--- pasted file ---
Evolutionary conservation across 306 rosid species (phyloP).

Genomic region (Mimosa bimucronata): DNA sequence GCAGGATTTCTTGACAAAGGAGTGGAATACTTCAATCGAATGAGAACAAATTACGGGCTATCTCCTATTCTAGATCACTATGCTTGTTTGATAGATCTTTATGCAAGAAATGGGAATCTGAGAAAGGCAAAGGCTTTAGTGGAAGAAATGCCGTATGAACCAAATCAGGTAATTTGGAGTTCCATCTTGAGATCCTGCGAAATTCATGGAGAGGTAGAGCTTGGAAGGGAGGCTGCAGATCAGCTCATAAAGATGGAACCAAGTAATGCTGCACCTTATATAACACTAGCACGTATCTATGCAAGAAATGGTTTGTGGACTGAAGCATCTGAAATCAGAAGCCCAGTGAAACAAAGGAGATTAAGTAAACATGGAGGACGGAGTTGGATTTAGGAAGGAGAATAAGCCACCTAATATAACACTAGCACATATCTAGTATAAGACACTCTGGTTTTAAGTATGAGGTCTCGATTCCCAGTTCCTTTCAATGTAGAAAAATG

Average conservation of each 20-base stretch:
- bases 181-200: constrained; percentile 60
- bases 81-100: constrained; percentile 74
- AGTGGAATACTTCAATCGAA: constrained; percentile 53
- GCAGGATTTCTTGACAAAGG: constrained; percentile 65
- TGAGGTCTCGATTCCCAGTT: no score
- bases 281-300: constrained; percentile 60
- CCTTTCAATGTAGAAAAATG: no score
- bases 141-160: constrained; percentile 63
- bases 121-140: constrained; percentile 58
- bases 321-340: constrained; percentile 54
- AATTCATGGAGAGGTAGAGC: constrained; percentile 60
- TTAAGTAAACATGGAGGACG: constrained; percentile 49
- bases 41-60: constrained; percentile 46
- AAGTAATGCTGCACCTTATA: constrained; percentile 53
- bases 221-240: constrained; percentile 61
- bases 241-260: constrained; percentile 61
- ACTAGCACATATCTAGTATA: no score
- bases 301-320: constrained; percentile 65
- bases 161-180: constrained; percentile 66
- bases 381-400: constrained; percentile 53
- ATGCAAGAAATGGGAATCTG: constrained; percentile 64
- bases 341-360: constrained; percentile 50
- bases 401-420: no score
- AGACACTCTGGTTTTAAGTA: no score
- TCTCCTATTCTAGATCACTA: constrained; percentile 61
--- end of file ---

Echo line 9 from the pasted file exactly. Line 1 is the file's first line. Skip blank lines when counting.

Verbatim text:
- bases 281-300: constrained; percentile 60